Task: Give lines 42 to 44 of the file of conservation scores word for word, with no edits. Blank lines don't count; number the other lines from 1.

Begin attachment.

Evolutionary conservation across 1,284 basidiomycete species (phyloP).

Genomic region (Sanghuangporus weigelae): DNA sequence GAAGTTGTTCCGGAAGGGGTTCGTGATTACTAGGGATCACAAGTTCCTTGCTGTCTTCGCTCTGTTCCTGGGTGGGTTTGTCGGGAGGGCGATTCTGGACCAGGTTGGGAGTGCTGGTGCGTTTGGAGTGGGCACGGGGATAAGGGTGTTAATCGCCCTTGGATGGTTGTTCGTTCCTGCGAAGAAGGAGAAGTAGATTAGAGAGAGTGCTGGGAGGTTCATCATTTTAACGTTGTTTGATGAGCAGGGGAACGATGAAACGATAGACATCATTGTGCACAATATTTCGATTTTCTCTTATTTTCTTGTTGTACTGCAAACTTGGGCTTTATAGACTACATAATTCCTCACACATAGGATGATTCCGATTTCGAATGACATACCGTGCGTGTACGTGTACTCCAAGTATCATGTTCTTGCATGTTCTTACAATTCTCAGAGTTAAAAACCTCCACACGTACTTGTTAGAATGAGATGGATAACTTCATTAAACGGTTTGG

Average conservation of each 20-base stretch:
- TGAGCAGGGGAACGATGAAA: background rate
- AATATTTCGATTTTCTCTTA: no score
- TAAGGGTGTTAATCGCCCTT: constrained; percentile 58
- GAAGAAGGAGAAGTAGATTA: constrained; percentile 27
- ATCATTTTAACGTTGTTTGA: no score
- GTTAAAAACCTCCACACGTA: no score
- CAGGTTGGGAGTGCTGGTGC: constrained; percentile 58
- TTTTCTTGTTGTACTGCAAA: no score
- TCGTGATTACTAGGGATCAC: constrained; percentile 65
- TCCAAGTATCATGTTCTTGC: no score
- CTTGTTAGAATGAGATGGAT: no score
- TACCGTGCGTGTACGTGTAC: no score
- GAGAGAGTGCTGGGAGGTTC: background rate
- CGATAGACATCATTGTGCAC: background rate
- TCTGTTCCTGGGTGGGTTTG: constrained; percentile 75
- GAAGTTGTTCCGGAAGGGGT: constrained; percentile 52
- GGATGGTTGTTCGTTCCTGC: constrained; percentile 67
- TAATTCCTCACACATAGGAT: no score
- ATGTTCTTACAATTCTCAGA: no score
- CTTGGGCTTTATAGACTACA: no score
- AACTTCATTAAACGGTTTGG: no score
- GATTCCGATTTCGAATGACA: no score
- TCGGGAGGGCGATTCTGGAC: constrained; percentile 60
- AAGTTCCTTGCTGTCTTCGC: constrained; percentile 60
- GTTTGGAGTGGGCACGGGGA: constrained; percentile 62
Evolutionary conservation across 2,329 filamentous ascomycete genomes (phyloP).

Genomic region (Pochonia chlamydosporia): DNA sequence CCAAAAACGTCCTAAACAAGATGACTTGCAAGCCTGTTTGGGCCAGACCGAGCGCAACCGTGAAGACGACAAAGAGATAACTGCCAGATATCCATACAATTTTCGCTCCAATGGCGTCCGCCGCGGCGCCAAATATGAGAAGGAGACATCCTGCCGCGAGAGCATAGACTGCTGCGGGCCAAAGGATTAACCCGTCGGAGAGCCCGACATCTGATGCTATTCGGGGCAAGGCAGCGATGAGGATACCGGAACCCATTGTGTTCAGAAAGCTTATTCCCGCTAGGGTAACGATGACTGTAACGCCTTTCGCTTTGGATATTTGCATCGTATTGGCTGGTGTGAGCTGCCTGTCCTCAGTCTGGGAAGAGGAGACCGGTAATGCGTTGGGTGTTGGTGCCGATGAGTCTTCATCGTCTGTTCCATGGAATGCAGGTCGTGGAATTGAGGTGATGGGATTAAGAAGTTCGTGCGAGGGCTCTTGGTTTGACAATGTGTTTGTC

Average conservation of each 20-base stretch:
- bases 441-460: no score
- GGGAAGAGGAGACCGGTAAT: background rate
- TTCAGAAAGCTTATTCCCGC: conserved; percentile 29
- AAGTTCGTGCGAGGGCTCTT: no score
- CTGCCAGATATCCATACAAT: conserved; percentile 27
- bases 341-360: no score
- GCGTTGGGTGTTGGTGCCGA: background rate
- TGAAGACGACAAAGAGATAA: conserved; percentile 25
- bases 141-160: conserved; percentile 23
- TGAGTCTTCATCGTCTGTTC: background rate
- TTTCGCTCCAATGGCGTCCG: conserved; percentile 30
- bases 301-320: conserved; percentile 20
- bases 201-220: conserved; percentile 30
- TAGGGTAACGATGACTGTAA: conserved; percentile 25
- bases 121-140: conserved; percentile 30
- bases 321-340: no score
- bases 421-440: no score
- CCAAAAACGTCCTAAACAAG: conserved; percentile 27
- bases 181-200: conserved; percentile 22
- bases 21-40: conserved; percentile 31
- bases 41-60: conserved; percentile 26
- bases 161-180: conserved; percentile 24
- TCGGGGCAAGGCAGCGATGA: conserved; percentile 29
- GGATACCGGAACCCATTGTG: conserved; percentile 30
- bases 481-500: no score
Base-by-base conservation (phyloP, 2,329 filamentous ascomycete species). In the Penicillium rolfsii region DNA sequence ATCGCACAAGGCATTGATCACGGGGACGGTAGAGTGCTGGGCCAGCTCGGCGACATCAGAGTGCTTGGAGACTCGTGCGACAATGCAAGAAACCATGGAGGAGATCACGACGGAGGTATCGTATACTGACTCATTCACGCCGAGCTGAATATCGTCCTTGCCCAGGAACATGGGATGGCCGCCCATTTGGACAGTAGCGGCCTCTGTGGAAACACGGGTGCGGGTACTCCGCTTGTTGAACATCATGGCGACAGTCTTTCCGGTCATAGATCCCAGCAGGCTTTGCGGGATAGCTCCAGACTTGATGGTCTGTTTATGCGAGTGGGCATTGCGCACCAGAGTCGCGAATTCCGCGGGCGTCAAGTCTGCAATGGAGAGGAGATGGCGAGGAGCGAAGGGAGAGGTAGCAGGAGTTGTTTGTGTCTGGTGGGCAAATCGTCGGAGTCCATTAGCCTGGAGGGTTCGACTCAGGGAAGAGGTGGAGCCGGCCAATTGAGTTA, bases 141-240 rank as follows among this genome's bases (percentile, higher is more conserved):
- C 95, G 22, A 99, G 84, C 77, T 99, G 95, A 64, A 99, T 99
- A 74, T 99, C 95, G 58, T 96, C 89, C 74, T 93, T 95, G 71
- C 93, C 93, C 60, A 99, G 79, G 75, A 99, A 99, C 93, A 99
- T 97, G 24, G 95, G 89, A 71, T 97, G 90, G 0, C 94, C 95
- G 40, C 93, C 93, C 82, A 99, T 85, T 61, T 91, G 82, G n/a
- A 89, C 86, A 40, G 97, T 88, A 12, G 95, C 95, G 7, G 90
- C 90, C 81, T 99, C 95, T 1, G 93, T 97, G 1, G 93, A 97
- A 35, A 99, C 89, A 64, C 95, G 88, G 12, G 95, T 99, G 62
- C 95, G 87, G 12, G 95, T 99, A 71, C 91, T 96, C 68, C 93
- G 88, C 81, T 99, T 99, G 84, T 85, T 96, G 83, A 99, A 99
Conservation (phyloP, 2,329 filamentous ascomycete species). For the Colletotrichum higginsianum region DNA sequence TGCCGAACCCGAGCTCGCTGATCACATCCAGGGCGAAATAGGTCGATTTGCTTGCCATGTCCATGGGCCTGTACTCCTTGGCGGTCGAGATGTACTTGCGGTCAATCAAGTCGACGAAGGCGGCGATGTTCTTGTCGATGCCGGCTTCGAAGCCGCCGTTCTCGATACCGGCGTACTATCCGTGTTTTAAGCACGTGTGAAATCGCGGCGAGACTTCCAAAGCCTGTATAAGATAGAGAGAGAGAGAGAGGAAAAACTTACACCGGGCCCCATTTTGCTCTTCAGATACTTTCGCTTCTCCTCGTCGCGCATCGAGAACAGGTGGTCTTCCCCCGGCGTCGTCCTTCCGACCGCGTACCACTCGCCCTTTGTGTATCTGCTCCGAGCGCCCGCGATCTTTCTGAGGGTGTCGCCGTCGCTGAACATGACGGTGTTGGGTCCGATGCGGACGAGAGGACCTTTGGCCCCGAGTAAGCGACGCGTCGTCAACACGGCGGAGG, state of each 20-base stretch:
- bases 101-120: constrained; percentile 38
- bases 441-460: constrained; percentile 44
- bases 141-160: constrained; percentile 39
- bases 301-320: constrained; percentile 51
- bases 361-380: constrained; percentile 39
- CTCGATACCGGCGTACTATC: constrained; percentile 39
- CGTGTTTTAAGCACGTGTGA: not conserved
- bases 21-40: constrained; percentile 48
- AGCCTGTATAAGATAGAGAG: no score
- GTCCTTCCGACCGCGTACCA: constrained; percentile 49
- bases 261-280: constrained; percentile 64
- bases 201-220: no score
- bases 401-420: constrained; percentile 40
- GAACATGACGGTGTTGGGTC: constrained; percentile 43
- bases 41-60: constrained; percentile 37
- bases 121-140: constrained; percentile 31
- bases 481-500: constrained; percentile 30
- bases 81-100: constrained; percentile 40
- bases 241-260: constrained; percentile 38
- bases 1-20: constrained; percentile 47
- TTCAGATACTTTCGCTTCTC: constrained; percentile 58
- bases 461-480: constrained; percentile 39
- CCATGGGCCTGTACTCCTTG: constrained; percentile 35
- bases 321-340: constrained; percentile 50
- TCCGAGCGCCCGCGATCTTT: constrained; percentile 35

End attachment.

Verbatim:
- TTTCGCTCCAATGGCGTCCG: conserved; percentile 30
- bases 301-320: conserved; percentile 20
- bases 201-220: conserved; percentile 30